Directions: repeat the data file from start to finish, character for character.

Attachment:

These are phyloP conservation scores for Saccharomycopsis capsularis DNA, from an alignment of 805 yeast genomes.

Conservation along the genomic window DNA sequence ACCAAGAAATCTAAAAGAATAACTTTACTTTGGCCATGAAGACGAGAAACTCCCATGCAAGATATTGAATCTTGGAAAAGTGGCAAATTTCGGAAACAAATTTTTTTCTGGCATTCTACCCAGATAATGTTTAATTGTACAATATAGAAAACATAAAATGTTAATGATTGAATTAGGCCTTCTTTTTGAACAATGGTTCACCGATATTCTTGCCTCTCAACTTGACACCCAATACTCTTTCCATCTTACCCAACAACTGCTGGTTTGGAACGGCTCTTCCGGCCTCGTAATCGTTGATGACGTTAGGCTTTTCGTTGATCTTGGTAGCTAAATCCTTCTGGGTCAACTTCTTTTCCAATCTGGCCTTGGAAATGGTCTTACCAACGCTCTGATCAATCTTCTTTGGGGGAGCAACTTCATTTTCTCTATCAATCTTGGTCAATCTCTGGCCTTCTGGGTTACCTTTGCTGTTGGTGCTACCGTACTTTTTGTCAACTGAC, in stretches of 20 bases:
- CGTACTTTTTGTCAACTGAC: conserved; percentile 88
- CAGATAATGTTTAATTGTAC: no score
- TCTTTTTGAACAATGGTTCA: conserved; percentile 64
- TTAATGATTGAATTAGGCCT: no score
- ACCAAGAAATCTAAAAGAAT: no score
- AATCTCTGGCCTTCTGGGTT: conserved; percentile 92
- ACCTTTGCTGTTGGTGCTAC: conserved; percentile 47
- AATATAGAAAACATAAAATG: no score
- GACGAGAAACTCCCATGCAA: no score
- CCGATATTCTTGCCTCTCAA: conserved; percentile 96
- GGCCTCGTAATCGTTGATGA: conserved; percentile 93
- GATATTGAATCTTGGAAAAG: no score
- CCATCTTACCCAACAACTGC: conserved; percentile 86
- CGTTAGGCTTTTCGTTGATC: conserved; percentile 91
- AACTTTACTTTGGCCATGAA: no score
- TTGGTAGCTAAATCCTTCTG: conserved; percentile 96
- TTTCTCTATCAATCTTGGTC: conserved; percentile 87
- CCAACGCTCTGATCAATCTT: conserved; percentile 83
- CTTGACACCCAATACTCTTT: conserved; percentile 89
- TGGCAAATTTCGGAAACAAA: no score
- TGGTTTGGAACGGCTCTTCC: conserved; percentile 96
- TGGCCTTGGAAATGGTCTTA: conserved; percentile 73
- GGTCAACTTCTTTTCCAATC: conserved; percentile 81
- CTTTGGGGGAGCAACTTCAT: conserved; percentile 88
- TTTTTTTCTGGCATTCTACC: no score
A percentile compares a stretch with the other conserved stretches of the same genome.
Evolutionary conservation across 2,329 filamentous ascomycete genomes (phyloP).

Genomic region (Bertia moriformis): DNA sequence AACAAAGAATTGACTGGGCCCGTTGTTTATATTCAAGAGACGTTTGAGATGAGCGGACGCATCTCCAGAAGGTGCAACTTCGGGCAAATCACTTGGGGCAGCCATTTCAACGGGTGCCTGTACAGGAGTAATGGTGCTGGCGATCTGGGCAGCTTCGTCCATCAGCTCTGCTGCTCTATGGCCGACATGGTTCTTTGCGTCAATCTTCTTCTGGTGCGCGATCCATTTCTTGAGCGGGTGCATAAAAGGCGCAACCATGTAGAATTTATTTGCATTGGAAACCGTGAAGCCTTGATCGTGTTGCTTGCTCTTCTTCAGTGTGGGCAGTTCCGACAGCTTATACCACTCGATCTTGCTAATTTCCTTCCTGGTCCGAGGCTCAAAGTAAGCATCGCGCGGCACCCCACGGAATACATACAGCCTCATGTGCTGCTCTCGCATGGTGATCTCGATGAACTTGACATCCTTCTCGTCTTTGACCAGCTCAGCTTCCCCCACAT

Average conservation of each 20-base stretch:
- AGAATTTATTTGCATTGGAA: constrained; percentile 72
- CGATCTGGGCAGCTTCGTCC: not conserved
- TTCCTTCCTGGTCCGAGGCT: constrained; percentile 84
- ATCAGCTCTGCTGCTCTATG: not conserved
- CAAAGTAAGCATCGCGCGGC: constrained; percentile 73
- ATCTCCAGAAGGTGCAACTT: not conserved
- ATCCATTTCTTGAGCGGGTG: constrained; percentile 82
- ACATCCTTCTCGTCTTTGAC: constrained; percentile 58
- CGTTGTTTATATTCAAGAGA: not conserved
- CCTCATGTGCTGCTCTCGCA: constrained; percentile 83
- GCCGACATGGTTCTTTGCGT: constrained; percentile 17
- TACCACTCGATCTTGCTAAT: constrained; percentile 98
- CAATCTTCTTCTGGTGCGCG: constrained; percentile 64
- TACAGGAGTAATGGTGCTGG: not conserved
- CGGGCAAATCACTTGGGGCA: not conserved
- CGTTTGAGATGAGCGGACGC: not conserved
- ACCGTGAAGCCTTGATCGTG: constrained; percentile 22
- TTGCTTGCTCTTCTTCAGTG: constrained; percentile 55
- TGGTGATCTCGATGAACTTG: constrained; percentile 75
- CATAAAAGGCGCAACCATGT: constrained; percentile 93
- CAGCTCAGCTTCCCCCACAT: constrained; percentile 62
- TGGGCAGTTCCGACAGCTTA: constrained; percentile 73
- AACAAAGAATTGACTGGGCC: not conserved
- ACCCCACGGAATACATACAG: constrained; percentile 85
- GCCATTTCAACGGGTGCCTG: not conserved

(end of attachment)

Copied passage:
These are phyloP conservation scores for Saccharomycopsis capsularis DNA, from an alignment of 805 yeast genomes.

Conservation along the genomic window DNA sequence ACCAAGAAATCTAAAAGAATAACTTTACTTTGGCCATGAAGACGAGAAACTCCCATGCAAGATATTGAATCTTGGAAAAGTGGCAAATTTCGGAAACAAATTTTTTTCTGGCATTCTACCCAGATAATGTTTAATTGTACAATATAGAAAACATAAAATGTTAATGATTGAATTAGGCCTTCTTTTTGAACAATGGTTCACCGATATTCTTGCCTCTCAACTTGACACCCAATACTCTTTCCATCTTACCCAACAACTGCTGGTTTGGAACGGCTCTTCCGGCCTCGTAATCGTTGATGACGTTAGGCTTTTCGTTGATCTTGGTAGCTAAATCCTTCTGGGTCAACTTCTTTTCCAATCTGGCCTTGGAAATGGTCTTACCAACGCTCTGATCAATCTTCTTTGGGGGAGCAACTTCATTTTCTCTATCAATCTTGGTCAATCTCTGGCCTTCTGGGTTACCTTTGCTGTTGGTGCTACCGTACTTTTTGTCAACTGAC, in stretches of 20 bases:
- CGTACTTTTTGTCAACTGAC: conserved; percentile 88
- CAGATAATGTTTAATTGTAC: no score
- TCTTTTTGAACAATGGTTCA: conserved; percentile 64
- TTAATGATTGAATTAGGCCT: no score
- ACCAAGAAATCTAAAAGAAT: no score
- AATCTCTGGCCTTCTGGGTT: conserved; percentile 92
- ACCTTTGCTGTTGGTGCTAC: conserved; percentile 47
- AATATAGAAAACATAAAATG: no score
- GACGAGAAACTCCCATGCAA: no score
- CCGATATTCTTGCCTCTCAA: conserved; percentile 96
- GGCCTCGTAATCGTTGATGA: conserved; percentile 93
- GATATTGAATCTTGGAAAAG: no score
- CCATCTTACCCAACAACTGC: conserved; percentile 86
- CGTTAGGCTTTTCGTTGATC: conserved; percentile 91
- AACTTTACTTTGGCCATGAA: no score
- TTGGTAGCTAAATCCTTCTG: conserved; percentile 96
- TTTCTCTATCAATCTTGGTC: conserved; percentile 87
- CCAACGCTCTGATCAATCTT: conserved; percentile 83
- CTTGACACCCAATACTCTTT: conserved; percentile 89
- TGGCAAATTTCGGAAACAAA: no score
- TGGTTTGGAACGGCTCTTCC: conserved; percentile 96
- TGGCCTTGGAAATGGTCTTA: conserved; percentile 73
- GGTCAACTTCTTTTCCAATC: conserved; percentile 81
- CTTTGGGGGAGCAACTTCAT: conserved; percentile 88
- TTTTTTTCTGGCATTCTACC: no score
A percentile compares a stretch with the other conserved stretches of the same genome.
Evolutionary conservation across 2,329 filamentous ascomycete genomes (phyloP).

Genomic region (Bertia moriformis): DNA sequence AACAAAGAATTGACTGGGCCCGTTGTTTATATTCAAGAGACGTTTGAGATGAGCGGACGCATCTCCAGAAGGTGCAACTTCGGGCAAATCACTTGGGGCAGCCATTTCAACGGGTGCCTGTACAGGAGTAATGGTGCTGGCGATCTGGGCAGCTTCGTCCATCAGCTCTGCTGCTCTATGGCCGACATGGTTCTTTGCGTCAATCTTCTTCTGGTGCGCGATCCATTTCTTGAGCGGGTGCATAAAAGGCGCAACCATGTAGAATTTATTTGCATTGGAAACCGTGAAGCCTTGATCGTGTTGCTTGCTCTTCTTCAGTGTGGGCAGTTCCGACAGCTTATACCACTCGATCTTGCTAATTTCCTTCCTGGTCCGAGGCTCAAAGTAAGCATCGCGCGGCACCCCACGGAATACATACAGCCTCATGTGCTGCTCTCGCATGGTGATCTCGATGAACTTGACATCCTTCTCGTCTTTGACCAGCTCAGCTTCCCCCACAT

Average conservation of each 20-base stretch:
- AGAATTTATTTGCATTGGAA: constrained; percentile 72
- CGATCTGGGCAGCTTCGTCC: not conserved
- TTCCTTCCTGGTCCGAGGCT: constrained; percentile 84
- ATCAGCTCTGCTGCTCTATG: not conserved
- CAAAGTAAGCATCGCGCGGC: constrained; percentile 73
- ATCTCCAGAAGGTGCAACTT: not conserved
- ATCCATTTCTTGAGCGGGTG: constrained; percentile 82
- ACATCCTTCTCGTCTTTGAC: constrained; percentile 58
- CGTTGTTTATATTCAAGAGA: not conserved
- CCTCATGTGCTGCTCTCGCA: constrained; percentile 83
- GCCGACATGGTTCTTTGCGT: constrained; percentile 17
- TACCACTCGATCTTGCTAAT: constrained; percentile 98
- CAATCTTCTTCTGGTGCGCG: constrained; percentile 64
- TACAGGAGTAATGGTGCTGG: not conserved
- CGGGCAAATCACTTGGGGCA: not conserved
- CGTTTGAGATGAGCGGACGC: not conserved
- ACCGTGAAGCCTTGATCGTG: constrained; percentile 22
- TTGCTTGCTCTTCTTCAGTG: constrained; percentile 55
- TGGTGATCTCGATGAACTTG: constrained; percentile 75
- CATAAAAGGCGCAACCATGT: constrained; percentile 93
- CAGCTCAGCTTCCCCCACAT: constrained; percentile 62
- TGGGCAGTTCCGACAGCTTA: constrained; percentile 73
- AACAAAGAATTGACTGGGCC: not conserved
- ACCCCACGGAATACATACAG: constrained; percentile 85
- GCCATTTCAACGGGTGCCTG: not conserved